In this context (and only in this contest), the “look through approach” arises. Indeed, such a method of financial investigation is tailored to detect techniques used to obscure beneficial ownership by means of (see cited FATF report, 2018, p. 25):

    1. generating complex ownership and control structures, both by using shell and shelf companies (i.e. “companies that are incorporated but which have no significant operations or related assets”, see FATF, 2014), and front companies (which, conversely, is a fully functioning company, with assets, income and expenses). Moreover, a further layer of complexity it may be reached by splitting company incorporation and asset administration over different countries, as well as trusts and other legal arrangements;
    2. using individuals and financial instruments to obscure the relationship between the beneficial owner and the asset, for instance by using bearer shares and bearer share warrants, formal or informal nominee shareholders and directors, or declaring numerous beneficiaries of the same transaction;
    3. falsifying activities, that refers to the use of false loans and invoices or the manipulation of a company´s prospectus, annual report etc.

    Consequently, in the AML approach the ultimate purpose of the investigation is always determine the natural person who possesses the ill-gotten profits concealed, irrespective of the legal (or illegal) barriers beneath which he is concealed. In other words, the term “ultimate control” implies only the beneficial ownership and not the legal ownership of the scrutinized profit. In fact, a legal owner is essentially the ‘official’ or ‘formal’ owner of a property whereas a beneficial owner is the person with the right to enjoy or benefit from the property, that can include the right to occupy or enjoy any income from the property (including royalties or interest, as shown below).

    4. Beneficial ownership in international tax field

    The notion and the function of BO in tax context significantly differs from the AML perspective, since it is used in order to identify the beneficiary of a cash flow in an international transaction: typically, it matters when it comes with the fiscal treatment of passive income (i.e. dividends, interests and royalties). In such cases, in fact, a high risk of treaty shopping arrangement could occur, as remarked by the Action 6 of BEPS project (concerning “Preventing the Granting of Treaty Benefits in Inappropriate Circumstances”).

    In this regard, the new par. 12.1 of the Commentary on art. 10 of the OECD Model Convention plainly affirms that: “Since the term ‘beneficial owner’ was added to address potential difficulties arising from the use of the words ‘paid to…a resident’ in paragraph 1 […]. The term “beneficial owner” is therefore not used in a narrow technical sense […], rather, it should be understood in its context, in particular in relation to the words “paid … to a resident”, and in light of the object and purposes of the Convention, including avoiding double taxation and the prevention of fiscal evasion and avoidance”.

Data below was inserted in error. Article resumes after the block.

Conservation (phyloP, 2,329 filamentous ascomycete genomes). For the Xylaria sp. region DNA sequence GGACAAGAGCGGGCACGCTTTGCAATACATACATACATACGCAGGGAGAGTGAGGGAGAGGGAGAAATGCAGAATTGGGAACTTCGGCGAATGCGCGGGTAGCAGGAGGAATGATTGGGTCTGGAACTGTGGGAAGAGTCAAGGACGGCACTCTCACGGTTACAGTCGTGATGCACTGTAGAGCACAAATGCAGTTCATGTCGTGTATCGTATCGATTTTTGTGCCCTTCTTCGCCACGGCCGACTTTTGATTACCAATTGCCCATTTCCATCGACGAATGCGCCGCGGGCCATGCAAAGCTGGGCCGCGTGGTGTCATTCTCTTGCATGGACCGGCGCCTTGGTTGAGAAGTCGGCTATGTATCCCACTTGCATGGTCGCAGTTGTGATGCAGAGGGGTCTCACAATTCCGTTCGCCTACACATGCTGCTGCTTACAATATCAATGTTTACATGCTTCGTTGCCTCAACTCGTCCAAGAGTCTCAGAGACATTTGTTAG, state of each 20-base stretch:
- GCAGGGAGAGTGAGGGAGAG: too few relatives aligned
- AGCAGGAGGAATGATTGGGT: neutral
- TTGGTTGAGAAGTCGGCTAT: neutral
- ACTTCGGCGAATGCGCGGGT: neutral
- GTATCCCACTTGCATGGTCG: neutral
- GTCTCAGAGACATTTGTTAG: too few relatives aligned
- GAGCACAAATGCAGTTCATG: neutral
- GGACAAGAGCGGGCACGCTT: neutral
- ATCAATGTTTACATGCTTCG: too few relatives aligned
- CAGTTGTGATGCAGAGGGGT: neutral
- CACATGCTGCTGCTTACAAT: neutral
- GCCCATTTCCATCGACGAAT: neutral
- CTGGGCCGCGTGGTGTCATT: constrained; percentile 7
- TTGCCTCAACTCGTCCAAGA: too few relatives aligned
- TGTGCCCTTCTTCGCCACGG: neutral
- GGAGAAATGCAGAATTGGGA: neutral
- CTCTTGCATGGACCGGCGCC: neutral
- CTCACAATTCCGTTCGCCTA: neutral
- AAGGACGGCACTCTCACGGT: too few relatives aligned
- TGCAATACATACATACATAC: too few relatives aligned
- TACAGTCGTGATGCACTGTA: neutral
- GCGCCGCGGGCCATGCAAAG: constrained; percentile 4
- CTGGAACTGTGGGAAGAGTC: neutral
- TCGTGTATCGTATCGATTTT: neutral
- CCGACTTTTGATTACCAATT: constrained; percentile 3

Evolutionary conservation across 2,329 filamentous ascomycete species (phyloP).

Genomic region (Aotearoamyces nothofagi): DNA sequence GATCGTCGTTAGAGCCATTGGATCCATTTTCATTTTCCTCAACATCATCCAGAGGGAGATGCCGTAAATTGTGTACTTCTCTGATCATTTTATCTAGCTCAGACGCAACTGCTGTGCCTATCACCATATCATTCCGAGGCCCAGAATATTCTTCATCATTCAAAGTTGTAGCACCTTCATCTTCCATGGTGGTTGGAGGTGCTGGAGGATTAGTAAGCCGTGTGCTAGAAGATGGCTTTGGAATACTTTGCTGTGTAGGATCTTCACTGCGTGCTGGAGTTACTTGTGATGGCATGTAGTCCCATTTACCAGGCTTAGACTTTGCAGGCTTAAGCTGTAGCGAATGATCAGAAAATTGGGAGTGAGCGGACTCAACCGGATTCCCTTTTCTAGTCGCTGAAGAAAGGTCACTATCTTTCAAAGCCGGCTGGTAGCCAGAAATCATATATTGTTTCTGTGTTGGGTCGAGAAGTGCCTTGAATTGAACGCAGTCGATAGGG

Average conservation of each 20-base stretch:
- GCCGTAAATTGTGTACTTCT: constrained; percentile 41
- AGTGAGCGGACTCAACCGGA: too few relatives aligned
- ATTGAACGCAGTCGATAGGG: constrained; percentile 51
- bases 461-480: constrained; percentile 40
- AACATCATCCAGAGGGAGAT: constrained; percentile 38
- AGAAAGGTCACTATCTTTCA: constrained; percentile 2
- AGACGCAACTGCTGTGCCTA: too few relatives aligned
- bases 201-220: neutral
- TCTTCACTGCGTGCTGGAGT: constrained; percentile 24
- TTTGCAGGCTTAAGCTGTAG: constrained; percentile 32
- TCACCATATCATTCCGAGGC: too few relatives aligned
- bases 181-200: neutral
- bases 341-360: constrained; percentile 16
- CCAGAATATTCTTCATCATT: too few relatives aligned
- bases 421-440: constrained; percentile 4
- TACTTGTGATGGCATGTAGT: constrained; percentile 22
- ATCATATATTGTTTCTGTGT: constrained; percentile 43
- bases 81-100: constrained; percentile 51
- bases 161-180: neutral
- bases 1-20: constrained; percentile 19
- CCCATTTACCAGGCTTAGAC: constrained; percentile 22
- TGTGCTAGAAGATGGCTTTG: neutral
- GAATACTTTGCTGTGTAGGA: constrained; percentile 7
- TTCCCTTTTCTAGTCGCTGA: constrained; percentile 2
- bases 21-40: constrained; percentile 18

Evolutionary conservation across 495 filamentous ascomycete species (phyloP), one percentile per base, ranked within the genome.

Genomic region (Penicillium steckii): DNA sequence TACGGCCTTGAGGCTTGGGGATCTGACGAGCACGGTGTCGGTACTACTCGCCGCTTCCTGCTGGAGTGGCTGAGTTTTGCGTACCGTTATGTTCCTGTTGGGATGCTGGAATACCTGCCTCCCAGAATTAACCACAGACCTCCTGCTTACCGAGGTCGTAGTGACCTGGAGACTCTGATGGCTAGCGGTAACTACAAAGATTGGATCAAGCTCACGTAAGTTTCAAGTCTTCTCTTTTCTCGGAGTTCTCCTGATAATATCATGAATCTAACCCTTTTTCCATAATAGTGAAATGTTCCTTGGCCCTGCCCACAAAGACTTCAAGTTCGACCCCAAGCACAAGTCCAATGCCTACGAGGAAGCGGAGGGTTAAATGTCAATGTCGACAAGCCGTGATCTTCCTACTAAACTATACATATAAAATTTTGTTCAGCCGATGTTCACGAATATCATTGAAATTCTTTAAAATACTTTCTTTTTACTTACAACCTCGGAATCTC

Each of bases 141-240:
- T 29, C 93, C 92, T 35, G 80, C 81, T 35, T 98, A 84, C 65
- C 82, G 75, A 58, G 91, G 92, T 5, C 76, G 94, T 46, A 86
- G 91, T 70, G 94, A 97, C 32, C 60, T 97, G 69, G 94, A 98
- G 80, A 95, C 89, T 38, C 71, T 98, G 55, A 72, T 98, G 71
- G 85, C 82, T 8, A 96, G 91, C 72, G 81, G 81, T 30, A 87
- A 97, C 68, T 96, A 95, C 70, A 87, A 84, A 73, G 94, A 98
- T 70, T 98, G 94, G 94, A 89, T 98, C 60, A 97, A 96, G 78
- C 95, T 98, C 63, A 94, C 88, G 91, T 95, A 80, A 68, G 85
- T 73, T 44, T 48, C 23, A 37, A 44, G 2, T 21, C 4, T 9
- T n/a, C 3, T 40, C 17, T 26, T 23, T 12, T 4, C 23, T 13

On the same note, par. 12.6 of the same Commentary affirms that: “[…] the meaning of “beneficial owner” make it clear that the meaning given to this term in the context of the Article must be distinguished from the different meaning that has been given to that term in the context of other instruments that concern the determination of the persons (typically the individuals) that exercise ultimate control over entities or assets”.

    Therefore that meaning of BO, which refers to natural persons (i.e. individuals), cannot be consistent with the situation where a company is the beneficial owner of a dividend (or interests or a royalties). For these reasons, “[…] That different meaning of “beneficial owner” cannot be applied in the context of the Article” (OECD Model Convention Commentary, 2017).

    The most prominent outcome is that the ultimate recipient of a passive income is not regarded – on a tax field – as the beneficial owner of the dividend if there is a form of treaties abuse. As a result, the company at issue cannot benefit of the fiscal advantages provided for by articles 10, 11, and 12 of the OECD model Convention.

    5. Concluding remarks

    There are no shadows upon the importance of allowing Tax Authorities to harvest as much information and inputs as possible, for the sake of fighting properly challenging and changing tax crimes phenomena. However, it is equally crucial to comprehend that a wrong understanding of the complex notion of beneficial owner, which could vary the perimeter, the purpose and the direction of a financial investigation, could lead to an ineffective use of these new and powerful tools.

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  • The information provided in this article is for general information purposes only. The information is not intended to be comprehensive or to include advice on which you may rely. You should always consult a suitably qualified professional on any specific matter.

Lorenzo Savastano

Lorenzo Savastano is an Italian police officer belonging to Guardia di Finanza, a highly specialised military Corps committed in fighting economic and financial crimes, both on national and international level. He obtained two master’s degrees with honors, respectively in Law and in Economic and Financial Security. In addition, he attended several courses of advanced studies in International and Corporate Tax Law as well as in Tax crimes investigations. As aggressive tax planning and financial law enforcement specialist, he currently deals with corporate illicit activities and white collar crimes investigation.